Aspirin in the aetiology of Crohn's disease and ulcerative colitis: a European prospective cohort study.
Alimentary pharmacology & therapeutics 2011 ; 34: 649-55.
Chan SS, Luben R, Bergmann MM, Boeing H, Olsen A, Tjonneland A, Overvad K, Kaaks R, Kennedy H, Khaw KT, Riboli E, and Hart AR
DOI : 10.1111/j.1365-2036.2011.04784.x
PubMed ID : 21790683
URL : https://onlinelibrary.wiley.com/doi/full/10.1111/j.1365-2036.2011.04784.x
Aspirin has detrimental effects on the gastrointestinal tract mucosa and may play a role in the aetiology of inflammatory bowel disease.
To investigate if the regular use of aspirin is associated with the development of Crohn's disease (CD) and ulcerative colitis (UC) using, for the first time, a prospective cohort study design.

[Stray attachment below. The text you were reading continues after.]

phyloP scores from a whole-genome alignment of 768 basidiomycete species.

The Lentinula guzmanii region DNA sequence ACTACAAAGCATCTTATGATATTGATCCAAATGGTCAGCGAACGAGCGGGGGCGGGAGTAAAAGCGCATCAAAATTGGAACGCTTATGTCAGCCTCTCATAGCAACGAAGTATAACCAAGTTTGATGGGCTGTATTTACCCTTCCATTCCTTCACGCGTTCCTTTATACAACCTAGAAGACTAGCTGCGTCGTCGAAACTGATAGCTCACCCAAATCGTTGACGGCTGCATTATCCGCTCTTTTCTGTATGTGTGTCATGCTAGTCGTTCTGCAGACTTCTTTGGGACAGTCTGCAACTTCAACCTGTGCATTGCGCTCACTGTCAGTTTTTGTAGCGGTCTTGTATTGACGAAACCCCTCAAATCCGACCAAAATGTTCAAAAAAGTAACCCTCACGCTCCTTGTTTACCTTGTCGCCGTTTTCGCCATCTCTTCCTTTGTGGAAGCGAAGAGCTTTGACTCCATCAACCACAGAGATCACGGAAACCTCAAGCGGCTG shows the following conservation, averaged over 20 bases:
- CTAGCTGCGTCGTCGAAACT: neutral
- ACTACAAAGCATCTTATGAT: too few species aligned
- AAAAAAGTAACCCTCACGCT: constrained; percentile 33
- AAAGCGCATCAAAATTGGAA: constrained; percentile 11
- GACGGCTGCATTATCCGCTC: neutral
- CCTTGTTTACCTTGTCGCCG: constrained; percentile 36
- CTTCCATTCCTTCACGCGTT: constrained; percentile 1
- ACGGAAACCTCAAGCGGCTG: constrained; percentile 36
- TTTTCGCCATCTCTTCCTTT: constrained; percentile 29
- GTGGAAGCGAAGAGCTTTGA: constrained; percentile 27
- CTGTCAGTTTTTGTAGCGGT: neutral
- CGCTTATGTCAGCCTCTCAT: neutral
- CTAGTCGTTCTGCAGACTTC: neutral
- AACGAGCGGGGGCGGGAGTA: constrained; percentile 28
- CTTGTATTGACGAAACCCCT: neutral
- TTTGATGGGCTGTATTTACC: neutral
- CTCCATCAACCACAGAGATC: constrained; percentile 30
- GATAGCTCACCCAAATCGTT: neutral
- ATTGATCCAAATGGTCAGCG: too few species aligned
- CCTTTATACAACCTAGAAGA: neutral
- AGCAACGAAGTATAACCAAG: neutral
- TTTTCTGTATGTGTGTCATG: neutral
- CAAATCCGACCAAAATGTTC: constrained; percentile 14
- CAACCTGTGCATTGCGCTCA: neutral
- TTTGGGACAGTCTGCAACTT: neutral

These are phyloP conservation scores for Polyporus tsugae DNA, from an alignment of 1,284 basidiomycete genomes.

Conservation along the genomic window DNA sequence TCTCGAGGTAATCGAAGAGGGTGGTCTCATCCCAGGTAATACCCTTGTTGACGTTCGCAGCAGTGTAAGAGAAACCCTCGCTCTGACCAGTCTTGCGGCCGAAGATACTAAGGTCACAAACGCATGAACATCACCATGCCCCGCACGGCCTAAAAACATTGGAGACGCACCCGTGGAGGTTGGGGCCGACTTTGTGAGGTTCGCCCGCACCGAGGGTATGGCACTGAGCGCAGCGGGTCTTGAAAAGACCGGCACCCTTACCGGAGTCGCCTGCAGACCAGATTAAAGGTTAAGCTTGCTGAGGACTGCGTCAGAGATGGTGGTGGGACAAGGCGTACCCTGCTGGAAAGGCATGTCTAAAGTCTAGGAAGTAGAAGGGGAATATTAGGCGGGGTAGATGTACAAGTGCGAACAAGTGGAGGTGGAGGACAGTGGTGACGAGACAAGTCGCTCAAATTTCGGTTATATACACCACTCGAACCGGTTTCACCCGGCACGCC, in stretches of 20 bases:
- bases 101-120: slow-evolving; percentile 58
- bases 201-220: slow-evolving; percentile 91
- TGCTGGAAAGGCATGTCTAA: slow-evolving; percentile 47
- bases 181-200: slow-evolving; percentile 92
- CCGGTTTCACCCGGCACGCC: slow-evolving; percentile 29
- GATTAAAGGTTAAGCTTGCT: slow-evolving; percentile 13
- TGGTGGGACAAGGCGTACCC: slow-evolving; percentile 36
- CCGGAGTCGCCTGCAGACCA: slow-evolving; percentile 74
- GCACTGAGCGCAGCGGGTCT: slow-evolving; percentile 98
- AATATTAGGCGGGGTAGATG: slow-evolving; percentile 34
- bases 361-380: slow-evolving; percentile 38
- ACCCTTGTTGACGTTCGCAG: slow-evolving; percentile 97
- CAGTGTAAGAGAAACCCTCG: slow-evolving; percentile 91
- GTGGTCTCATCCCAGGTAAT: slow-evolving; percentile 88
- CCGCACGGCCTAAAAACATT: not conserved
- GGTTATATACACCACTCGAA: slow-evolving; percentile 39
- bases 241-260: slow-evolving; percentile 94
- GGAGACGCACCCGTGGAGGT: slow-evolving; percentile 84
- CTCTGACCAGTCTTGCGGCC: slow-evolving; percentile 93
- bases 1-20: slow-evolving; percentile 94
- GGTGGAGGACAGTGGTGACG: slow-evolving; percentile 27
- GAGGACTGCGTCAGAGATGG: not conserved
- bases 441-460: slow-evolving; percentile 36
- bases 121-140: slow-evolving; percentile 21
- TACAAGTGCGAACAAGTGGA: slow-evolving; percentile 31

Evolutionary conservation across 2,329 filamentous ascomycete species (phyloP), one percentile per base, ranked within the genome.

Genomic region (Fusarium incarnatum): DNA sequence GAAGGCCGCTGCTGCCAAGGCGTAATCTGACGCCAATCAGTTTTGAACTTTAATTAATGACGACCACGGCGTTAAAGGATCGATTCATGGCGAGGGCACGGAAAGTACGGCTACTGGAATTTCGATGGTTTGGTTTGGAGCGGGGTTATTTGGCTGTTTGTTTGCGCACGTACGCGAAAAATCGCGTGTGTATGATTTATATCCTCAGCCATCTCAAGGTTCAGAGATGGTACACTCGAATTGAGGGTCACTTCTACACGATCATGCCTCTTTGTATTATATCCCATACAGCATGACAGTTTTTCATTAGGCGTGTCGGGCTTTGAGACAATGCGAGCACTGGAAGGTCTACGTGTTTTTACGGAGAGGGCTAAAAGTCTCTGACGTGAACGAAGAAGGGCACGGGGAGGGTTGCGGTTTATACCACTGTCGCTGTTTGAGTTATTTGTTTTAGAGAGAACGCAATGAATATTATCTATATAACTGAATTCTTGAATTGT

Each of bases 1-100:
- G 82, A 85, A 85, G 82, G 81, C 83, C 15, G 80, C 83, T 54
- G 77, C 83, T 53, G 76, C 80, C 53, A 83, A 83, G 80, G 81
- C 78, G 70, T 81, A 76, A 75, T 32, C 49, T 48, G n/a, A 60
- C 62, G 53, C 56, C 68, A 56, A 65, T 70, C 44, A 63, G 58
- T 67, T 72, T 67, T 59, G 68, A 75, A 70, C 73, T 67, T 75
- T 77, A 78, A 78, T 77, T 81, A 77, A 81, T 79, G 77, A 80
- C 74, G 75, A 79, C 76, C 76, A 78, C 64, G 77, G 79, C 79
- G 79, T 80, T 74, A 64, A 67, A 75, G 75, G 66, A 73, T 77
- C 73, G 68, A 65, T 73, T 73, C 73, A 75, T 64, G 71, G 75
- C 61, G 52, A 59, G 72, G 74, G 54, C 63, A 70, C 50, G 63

A total of 135,780 men and women in Europe, aged 30-74years, were recruited into the European Prospective Investigation into Cancer and Nutrition study. Participants completed questionnaires at baseline detailing their regular aspirin use and were then followed up to identify those who developed either incident CD or UC. Each case was matched with four controls and odds ratios (OR) were calculated, adjusting for cigarette smoking. Potential interactions between aspirin and smoking were assessed.
A total of 35 participants developed CD and a further 84 were diagnosed with UC. Regular aspirin intake was positively associated with the risk of developing CD (OR=6.14, 95% CI=1.76-21.35). In those who took aspirin and smoked there was no detectable increased risk of CD (OR=0.30, 95% CI=0.03-3.08). No association was found between regular aspirin use and UC (OR=1.29, 95% CI=0.67-2.46).
A strong positive association between regular aspirin use and CD, but not UC, was observed. The data suggest that regular aspirin use should be measured in epidemiological work on CD. If such findings are consistent in other work then aspirin may affect the development of CD in a middle-aged to elderly population.